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We only had one lecture about the subject and already have quite difficult questions, could someone please help me?

The matrix looks something like this:

\begin{matrix} 3 & 2 & 1 & 4 & 5 \\ 2 & 5 & 1 & 3 & 4 \\ 4 & 5 & 1 & 2 & 3 \\ 3 & 4 & 0 & 5 & 0 \\ 1 & 3 & 0 & 5 & 0 \end{matrix}

Is it true that row will always choose row 1,2 or 3 and column would choose 2 or 4 for the best pay-off? Or how can I determine a saddle point?

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  • $\begingroup$ I'm not sure whether these are meant to be the payoffs for row or for column, but in either case neither row $4$ nor row $5$ is dominated by any of rows $1$ through $3$. Could you explain why you think that row would always choose one of rows $1$ through $3$? $\endgroup$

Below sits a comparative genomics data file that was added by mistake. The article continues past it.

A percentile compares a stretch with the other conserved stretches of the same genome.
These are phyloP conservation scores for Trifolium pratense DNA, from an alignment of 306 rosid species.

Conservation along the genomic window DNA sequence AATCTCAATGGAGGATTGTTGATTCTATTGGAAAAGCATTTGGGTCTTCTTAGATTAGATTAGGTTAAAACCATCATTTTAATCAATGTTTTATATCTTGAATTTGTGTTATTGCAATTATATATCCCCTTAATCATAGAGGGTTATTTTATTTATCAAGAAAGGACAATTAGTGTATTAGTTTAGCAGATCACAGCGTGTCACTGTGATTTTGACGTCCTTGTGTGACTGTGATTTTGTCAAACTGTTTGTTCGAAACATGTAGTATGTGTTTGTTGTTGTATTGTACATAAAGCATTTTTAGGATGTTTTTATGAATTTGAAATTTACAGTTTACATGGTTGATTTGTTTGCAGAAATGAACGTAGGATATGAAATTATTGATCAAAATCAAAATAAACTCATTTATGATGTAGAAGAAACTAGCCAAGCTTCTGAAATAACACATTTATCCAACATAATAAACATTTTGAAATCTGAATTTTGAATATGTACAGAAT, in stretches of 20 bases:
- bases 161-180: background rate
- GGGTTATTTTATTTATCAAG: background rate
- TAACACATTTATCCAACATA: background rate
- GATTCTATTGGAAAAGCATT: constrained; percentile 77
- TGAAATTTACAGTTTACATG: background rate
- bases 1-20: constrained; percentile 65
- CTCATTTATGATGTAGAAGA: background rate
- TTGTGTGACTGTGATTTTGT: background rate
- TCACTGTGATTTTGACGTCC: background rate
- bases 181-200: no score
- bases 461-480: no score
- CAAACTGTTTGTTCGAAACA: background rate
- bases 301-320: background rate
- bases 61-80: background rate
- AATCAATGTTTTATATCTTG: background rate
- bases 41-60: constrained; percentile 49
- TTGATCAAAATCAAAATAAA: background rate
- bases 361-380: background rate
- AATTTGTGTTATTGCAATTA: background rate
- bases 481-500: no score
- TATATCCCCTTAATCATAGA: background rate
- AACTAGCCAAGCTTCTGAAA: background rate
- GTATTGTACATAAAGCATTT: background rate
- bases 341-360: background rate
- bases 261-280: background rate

– joriki
    Nov 5, 2012 at 18:46
  • $\begingroup$ Because the minimum payoff for row would be 1, independent of columns choice, en in rows 4 and 5 the minimum payoff is 0, so i'd suppose row would choose 1,2 or 3 $\endgroup$
    – user48301
    Nov 5, 2012 at 21:42
  • $\begingroup$ Now I'm wondering whether you know which player's payoffs these are. You're arguing as if they're payoffs for the row player -- but then it would be column $3$ that dominates columns $2$ and $4$ and not the other way around? $\endgroup$
    – joriki
    Nov 5, 2012 at 22:47

2 Answers 2

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The answer is partially yes. The saddles points are (1,3),(2,3) and (3,3) where the numbers indicate the rows and columns respectively. I assumed the row player is the maximizer and the column player is the minimizer.

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Your answer may be valid only for pure strategy games. Use a LP solver for calculating mixed strategy saddle points.

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